Kuwait taking promising steps towards women’s empowerment & gender equality

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Kuwaiti women have long been recognized as pioneers with a voice in social, political, intellectual, and cultural fields, throughout the country's history. The first Arab woman president of a university was from Kuwait at the Kuwait University,  and women who have served as editors-in-chief of major newspapers, magazines, and multi-media outlets. Due to recent efforts and success in appointing female judges for the first time in Kuwait’s history, more women are pursuing careers as public prosecutors and more women lawyers are emerging. All these steps that Kuwait has taken to support and empower women in a variety of fields as part of its implementation of the UN’s Sustainable Development Goal 5.  

Economic growth in Kuwait cannot be achieved without the full economic empowerment of women.  This is one reason why the World Bank Kuwait Country Engagement Framework (CEF), which was recently approved by the Kuwaiti government in August 2021, includes a stand-alone Gender Engagement Framework, which mandates that all advisory services provided by the World Bank in Kuwait be viewed through a gender lens. The CEF will support a cross-cutting approach to increasing women's economic opportunities and will work to create an environment that is conducive to their employment, entrepreneurship, and leadership as well as their advancement in the workplace. The World Bank- Kuwait Gender Engagement Framework, is the first of its kind in the Gulf Cooperation Council (GCC) region. 

In addition, Kuwait has been prioritizing women's economic empowerment in other key policy instruments, such as the new national plan for Kuwait called Vision 2035/New Kuwait.   Kuwait's "New Kuwait" development strategy aims to transform the country into a regional financial, cultural, and institutional pioneer by 2035. It is built on five strategic axes and seven pillars: public administration, economy, infrastructure, living environment, healthcare, human capital, and global position. The Government of Kuwait aims to boost women’s engagement in the labor market under the Creative Human Capital pillar, in alignment with Goal 5 of the Sustainable Development Goals on gender equality. Vision 2035 aspires to transform the country into a knowledge-based economy by empowering the private sector to serve as the primary engine of growth. To achieve this goal, equal opportunity for men and women must be provided in order for both to be effective contributors to the vision.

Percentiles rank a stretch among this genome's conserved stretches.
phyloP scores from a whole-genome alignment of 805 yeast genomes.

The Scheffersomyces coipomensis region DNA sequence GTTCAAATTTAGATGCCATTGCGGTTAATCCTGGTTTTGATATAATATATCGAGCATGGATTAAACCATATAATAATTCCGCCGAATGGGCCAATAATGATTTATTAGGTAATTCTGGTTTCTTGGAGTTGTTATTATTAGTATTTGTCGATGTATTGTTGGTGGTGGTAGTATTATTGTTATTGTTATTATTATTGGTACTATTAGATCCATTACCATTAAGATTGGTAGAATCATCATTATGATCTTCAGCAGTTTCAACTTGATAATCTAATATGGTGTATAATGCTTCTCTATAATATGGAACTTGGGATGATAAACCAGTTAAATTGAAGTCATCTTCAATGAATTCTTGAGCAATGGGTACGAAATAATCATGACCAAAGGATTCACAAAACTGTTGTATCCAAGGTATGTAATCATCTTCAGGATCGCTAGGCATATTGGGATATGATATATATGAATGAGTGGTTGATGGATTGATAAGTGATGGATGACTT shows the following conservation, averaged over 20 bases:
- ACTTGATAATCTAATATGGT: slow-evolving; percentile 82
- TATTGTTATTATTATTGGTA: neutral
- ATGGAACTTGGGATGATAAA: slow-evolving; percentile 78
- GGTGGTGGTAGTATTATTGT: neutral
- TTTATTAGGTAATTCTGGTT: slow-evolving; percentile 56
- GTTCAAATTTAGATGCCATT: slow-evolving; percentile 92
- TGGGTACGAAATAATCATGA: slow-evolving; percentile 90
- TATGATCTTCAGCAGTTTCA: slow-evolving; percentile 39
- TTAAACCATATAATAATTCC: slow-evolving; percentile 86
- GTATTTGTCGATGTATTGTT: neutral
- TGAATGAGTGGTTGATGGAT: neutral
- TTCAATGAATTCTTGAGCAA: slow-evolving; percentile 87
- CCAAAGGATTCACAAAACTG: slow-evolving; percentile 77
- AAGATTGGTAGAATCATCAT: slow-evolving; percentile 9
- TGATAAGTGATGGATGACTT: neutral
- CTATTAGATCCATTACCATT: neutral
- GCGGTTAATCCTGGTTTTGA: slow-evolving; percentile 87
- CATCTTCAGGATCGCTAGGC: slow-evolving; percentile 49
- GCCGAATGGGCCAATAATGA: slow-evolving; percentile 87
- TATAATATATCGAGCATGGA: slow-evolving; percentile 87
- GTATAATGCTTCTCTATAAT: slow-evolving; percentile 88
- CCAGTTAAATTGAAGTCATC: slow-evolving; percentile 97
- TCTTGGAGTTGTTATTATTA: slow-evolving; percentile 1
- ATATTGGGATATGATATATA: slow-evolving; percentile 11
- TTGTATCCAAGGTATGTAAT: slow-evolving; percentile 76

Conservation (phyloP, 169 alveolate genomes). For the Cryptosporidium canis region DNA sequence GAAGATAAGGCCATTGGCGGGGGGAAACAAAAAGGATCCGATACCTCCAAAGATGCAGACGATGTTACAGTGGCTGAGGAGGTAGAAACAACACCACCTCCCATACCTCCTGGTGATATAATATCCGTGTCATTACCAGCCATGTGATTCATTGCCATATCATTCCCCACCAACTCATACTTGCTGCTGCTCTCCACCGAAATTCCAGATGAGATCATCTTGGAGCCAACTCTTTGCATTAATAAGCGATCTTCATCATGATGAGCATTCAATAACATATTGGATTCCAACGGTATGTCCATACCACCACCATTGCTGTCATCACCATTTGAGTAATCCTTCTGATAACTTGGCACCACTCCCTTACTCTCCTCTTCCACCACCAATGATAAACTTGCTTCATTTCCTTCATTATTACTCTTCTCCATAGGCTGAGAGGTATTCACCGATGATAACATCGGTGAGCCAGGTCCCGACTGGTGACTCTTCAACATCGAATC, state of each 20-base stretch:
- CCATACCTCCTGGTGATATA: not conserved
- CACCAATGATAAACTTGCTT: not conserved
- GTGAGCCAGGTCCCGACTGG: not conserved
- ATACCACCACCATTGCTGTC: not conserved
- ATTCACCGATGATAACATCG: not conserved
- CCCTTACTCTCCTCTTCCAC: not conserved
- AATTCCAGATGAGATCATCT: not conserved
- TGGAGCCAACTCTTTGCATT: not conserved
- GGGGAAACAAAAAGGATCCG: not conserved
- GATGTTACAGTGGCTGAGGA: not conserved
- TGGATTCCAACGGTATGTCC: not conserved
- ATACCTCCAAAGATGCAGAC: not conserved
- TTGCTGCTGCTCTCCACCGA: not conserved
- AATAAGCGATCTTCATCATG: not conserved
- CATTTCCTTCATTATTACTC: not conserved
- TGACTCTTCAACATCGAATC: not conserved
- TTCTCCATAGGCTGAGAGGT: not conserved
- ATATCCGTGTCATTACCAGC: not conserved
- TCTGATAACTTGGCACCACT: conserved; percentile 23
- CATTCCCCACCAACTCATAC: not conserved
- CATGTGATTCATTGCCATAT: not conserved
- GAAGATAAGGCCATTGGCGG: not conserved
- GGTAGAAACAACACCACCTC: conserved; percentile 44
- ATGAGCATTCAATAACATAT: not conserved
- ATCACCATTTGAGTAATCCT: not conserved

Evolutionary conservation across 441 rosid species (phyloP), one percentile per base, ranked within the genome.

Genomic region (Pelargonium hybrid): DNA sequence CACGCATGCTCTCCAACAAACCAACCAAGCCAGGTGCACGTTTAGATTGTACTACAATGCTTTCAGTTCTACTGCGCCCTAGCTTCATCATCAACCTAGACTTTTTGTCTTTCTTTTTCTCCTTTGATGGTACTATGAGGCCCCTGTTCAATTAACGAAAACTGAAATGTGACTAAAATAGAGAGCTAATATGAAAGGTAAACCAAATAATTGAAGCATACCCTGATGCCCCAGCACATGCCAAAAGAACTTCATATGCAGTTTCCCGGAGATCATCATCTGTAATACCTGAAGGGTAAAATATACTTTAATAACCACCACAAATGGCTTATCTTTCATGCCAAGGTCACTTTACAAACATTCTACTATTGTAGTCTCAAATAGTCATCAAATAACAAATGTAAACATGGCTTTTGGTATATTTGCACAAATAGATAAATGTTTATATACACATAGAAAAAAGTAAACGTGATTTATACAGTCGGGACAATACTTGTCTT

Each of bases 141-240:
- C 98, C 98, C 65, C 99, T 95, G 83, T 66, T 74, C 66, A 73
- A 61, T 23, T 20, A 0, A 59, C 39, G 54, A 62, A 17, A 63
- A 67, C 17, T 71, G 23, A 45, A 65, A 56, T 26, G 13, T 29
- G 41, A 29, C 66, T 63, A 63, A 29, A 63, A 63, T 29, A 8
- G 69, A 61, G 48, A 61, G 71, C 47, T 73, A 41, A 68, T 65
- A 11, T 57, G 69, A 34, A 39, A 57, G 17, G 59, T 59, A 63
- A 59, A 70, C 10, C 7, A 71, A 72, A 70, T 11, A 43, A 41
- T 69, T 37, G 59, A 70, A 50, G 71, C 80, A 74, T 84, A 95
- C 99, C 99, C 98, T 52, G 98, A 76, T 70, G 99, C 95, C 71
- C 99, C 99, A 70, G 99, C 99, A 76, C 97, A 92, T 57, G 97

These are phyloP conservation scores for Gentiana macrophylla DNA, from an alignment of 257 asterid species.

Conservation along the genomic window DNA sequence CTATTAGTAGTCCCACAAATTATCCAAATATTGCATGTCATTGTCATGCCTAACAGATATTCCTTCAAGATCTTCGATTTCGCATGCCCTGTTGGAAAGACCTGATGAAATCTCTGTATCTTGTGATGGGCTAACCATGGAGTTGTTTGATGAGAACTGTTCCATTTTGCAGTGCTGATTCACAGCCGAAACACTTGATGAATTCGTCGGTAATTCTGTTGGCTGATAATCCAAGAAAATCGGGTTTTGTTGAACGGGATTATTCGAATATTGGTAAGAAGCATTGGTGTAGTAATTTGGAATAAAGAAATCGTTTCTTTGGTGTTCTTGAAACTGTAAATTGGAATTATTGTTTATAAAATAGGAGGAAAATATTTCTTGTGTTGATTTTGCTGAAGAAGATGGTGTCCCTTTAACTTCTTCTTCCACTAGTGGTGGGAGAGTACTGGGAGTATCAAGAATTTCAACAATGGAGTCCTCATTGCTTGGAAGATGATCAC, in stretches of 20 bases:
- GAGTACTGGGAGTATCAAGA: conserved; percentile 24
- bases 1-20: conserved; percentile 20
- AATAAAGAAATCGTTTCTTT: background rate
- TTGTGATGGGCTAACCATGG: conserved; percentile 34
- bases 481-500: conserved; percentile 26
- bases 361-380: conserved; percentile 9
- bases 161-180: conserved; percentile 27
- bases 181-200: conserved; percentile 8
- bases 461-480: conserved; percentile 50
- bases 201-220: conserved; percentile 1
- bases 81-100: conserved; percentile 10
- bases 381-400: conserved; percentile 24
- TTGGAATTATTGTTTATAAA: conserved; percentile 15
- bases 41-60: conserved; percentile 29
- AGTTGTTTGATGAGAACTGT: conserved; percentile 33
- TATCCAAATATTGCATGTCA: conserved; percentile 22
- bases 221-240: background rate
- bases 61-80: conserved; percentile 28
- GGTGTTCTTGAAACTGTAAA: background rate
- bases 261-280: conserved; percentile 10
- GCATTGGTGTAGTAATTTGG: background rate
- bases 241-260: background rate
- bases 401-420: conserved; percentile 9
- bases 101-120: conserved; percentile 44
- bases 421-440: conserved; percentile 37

Furthermore, as part of the SDG 5 program of the General Secretariat of the Supreme Council for Planning and Development, and in collaboration with the Kuwait University Women's Research and Studies Center, UN Women, and the United Nations Development Program (UNDP), the Women's Empowerment Program (WEP) initiative in Kuwait was launched. The Women's Empowerment Principles (WEPs) are a set of guidelines for businesses on how to advance gender equality and women's empowerment in the workplace, marketplace, and community. They were developed by the United Nations Global Compact and UN Women. This initiative is geared toward the private sector and includes several companies. Its mission is to accelerate the implementation of Kuwait's new Vision 2035 by increasing the representation of women in leadership positions. In 2021, 14 new private sector companies committed to the WEPs to better diversify their workplace and promote women’s employment, bringing the total number of companies who adhere to these principles to 44.   

And to further support these gender reform efforts, the General Secretariat of the Supreme Council of Planning and Development formed the Women's Affairs and Business Committee in May 2021 with the mandate of boosting women’s economic empowerment. Since its inception, the Committee has focused on increasing women’s participation in the workplace. It played a pivotal role in pushing through reforms in October 2021 to mandate non-discrimination based on gender in employment and to prohibit and criminalize sexual harassment at the workplace, in collaboration with the World Bank’s Business Regulations for Gender Equity Advisory team under the National Jobs Strategy Project.  

While obstacles such as occupational segregation, a low female labor force participation rate, and social norms that restrict women's access to economic opportunity do still exist, there are also many opportunities to open the door for greater economic inclusion of Kuwaiti women. The above-mentioned significant steps already taken by Kuwait are a sign that the country means business, and other countries in the region can take note of these different multi-layered approaches in their plans to empowering women.